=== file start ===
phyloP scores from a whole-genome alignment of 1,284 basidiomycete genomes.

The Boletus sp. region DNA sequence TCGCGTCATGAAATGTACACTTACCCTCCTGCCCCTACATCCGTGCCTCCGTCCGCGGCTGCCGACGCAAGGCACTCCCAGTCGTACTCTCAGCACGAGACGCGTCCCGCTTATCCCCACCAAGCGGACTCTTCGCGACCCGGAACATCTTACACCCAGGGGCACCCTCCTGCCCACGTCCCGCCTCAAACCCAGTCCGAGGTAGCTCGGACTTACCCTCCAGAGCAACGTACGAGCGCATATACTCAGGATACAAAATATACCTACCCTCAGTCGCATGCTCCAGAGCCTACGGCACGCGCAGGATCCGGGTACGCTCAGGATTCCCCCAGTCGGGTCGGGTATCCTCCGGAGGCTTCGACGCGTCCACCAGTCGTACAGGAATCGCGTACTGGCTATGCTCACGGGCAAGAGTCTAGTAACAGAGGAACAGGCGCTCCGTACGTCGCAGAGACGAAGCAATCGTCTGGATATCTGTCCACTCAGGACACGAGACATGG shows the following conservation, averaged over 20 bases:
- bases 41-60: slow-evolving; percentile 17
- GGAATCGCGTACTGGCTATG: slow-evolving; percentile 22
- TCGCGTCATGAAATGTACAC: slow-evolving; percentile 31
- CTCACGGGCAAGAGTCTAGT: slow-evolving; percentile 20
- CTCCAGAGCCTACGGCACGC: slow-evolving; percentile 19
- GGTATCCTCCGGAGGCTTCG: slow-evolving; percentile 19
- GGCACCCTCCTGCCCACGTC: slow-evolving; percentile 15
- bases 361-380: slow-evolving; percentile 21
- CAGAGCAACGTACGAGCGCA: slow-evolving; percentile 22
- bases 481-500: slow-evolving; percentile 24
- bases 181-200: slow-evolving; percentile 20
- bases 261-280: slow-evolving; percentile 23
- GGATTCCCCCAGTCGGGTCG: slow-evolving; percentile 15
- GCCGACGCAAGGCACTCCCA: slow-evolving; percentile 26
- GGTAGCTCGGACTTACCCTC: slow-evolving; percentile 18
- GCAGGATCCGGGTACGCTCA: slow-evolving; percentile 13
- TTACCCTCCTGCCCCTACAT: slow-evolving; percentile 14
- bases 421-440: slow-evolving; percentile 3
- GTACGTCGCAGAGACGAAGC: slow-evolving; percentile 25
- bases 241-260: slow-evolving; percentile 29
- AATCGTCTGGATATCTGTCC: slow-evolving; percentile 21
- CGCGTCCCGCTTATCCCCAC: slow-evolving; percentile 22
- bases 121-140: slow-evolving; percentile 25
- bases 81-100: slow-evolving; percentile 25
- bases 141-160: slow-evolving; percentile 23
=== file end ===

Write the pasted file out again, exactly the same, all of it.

phyloP scores from a whole-genome alignment of 1,284 basidiomycete genomes.

The Boletus sp. region DNA sequence TCGCGTCATGAAATGTACACTTACCCTCCTGCCCCTACATCCGTGCCTCCGTCCGCGGCTGCCGACGCAAGGCACTCCCAGTCGTACTCTCAGCACGAGACGCGTCCCGCTTATCCCCACCAAGCGGACTCTTCGCGACCCGGAACATCTTACACCCAGGGGCACCCTCCTGCCCACGTCCCGCCTCAAACCCAGTCCGAGGTAGCTCGGACTTACCCTCCAGAGCAACGTACGAGCGCATATACTCAGGATACAAAATATACCTACCCTCAGTCGCATGCTCCAGAGCCTACGGCACGCGCAGGATCCGGGTACGCTCAGGATTCCCCCAGTCGGGTCGGGTATCCTCCGGAGGCTTCGACGCGTCCACCAGTCGTACAGGAATCGCGTACTGGCTATGCTCACGGGCAAGAGTCTAGTAACAGAGGAACAGGCGCTCCGTACGTCGCAGAGACGAAGCAATCGTCTGGATATCTGTCCACTCAGGACACGAGACATGG shows the following conservation, averaged over 20 bases:
- bases 41-60: slow-evolving; percentile 17
- GGAATCGCGTACTGGCTATG: slow-evolving; percentile 22
- TCGCGTCATGAAATGTACAC: slow-evolving; percentile 31
- CTCACGGGCAAGAGTCTAGT: slow-evolving; percentile 20
- CTCCAGAGCCTACGGCACGC: slow-evolving; percentile 19
- GGTATCCTCCGGAGGCTTCG: slow-evolving; percentile 19
- GGCACCCTCCTGCCCACGTC: slow-evolving; percentile 15
- bases 361-380: slow-evolving; percentile 21
- CAGAGCAACGTACGAGCGCA: slow-evolving; percentile 22
- bases 481-500: slow-evolving; percentile 24
- bases 181-200: slow-evolving; percentile 20
- bases 261-280: slow-evolving; percentile 23
- GGATTCCCCCAGTCGGGTCG: slow-evolving; percentile 15
- GCCGACGCAAGGCACTCCCA: slow-evolving; percentile 26
- GGTAGCTCGGACTTACCCTC: slow-evolving; percentile 18
- GCAGGATCCGGGTACGCTCA: slow-evolving; percentile 13
- TTACCCTCCTGCCCCTACAT: slow-evolving; percentile 14
- bases 421-440: slow-evolving; percentile 3
- GTACGTCGCAGAGACGAAGC: slow-evolving; percentile 25
- bases 241-260: slow-evolving; percentile 29
- AATCGTCTGGATATCTGTCC: slow-evolving; percentile 21
- CGCGTCCCGCTTATCCCCAC: slow-evolving; percentile 22
- bases 121-140: slow-evolving; percentile 25
- bases 81-100: slow-evolving; percentile 25
- bases 141-160: slow-evolving; percentile 23